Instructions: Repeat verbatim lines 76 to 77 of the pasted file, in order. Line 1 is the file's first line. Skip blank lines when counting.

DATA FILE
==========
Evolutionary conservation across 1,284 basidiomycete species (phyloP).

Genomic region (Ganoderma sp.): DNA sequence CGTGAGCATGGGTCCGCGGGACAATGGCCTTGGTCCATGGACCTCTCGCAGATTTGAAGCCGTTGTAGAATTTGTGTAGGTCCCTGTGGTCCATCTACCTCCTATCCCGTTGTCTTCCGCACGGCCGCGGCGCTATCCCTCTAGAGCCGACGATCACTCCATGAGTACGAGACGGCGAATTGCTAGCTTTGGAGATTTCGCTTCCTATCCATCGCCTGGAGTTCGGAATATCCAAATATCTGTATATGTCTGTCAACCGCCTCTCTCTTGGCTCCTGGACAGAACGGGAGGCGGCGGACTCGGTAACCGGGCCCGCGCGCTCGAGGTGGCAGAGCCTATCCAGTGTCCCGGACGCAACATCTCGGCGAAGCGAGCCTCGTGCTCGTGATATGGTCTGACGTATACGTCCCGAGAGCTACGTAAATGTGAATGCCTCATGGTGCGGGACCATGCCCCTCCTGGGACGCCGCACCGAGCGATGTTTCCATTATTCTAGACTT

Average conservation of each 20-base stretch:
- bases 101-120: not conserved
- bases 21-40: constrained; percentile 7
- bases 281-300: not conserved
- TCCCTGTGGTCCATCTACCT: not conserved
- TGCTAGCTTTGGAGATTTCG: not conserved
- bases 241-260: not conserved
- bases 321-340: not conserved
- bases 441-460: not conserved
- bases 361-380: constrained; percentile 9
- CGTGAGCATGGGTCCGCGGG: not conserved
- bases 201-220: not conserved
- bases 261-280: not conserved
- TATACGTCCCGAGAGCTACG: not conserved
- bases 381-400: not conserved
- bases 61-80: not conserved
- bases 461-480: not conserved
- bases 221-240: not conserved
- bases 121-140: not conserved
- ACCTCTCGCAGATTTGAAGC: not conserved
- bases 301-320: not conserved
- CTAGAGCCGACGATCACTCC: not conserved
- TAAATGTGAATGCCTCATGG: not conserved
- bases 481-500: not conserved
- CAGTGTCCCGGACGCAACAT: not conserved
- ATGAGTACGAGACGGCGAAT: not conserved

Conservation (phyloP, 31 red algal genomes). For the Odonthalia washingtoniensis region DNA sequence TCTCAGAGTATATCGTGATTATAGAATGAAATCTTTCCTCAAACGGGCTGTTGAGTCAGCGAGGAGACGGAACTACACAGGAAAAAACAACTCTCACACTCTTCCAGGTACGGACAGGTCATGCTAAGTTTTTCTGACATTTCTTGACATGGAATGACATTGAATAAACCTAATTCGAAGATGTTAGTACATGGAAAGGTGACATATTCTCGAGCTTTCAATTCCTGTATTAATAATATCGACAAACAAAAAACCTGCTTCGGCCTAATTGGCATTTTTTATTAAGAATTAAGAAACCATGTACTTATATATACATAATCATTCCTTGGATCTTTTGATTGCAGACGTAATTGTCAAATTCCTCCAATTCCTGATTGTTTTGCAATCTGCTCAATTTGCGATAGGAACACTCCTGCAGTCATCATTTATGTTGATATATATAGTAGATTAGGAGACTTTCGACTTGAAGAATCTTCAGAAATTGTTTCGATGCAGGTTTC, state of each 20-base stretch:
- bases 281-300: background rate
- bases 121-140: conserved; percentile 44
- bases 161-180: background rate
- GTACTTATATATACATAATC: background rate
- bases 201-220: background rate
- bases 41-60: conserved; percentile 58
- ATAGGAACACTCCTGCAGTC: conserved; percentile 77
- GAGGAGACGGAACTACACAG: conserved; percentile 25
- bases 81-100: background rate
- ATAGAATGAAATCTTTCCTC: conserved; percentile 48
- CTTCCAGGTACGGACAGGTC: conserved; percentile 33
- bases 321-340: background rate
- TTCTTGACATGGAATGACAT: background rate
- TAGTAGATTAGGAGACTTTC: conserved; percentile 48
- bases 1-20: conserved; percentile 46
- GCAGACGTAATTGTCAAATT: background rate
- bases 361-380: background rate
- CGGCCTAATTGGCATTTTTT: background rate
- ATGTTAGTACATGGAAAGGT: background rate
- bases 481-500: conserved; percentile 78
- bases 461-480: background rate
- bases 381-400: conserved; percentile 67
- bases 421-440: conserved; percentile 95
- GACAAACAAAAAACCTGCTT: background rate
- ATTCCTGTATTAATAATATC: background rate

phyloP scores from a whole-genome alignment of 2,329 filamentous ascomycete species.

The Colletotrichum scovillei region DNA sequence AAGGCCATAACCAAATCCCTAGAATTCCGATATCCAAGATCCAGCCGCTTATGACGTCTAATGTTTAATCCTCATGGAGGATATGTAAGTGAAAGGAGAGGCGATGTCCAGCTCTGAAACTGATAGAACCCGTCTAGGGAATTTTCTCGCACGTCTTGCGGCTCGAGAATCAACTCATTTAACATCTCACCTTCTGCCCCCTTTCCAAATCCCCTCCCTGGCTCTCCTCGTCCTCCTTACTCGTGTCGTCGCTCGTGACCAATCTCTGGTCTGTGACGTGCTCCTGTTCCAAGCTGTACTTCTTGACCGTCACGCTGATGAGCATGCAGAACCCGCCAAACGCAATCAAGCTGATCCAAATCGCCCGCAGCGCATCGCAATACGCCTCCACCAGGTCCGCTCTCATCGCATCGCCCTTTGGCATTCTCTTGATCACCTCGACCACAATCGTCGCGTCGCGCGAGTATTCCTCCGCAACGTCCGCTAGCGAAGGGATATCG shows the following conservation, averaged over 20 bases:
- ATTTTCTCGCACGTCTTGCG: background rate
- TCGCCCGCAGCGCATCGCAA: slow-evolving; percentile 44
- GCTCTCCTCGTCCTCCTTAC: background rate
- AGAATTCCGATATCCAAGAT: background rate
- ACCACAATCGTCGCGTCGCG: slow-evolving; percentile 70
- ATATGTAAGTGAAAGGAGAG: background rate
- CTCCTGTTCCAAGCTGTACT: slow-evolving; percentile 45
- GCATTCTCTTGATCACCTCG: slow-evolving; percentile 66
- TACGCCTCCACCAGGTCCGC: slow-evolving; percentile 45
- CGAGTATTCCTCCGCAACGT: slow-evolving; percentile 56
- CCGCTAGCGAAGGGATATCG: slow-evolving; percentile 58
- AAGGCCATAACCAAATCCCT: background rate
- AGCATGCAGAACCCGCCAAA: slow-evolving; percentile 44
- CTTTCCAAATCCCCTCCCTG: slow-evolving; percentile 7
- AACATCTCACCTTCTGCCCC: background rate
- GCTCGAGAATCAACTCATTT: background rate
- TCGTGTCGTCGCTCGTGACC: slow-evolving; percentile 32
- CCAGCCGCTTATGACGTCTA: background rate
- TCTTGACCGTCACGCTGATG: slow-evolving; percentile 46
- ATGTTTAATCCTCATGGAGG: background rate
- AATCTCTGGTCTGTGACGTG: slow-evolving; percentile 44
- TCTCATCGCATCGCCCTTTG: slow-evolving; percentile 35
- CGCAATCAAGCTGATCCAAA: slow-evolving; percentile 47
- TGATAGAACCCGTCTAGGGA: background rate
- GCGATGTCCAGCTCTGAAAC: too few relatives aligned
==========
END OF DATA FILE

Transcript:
- ATGTTTAATCCTCATGGAGG: background rate
- AATCTCTGGTCTGTGACGTG: slow-evolving; percentile 44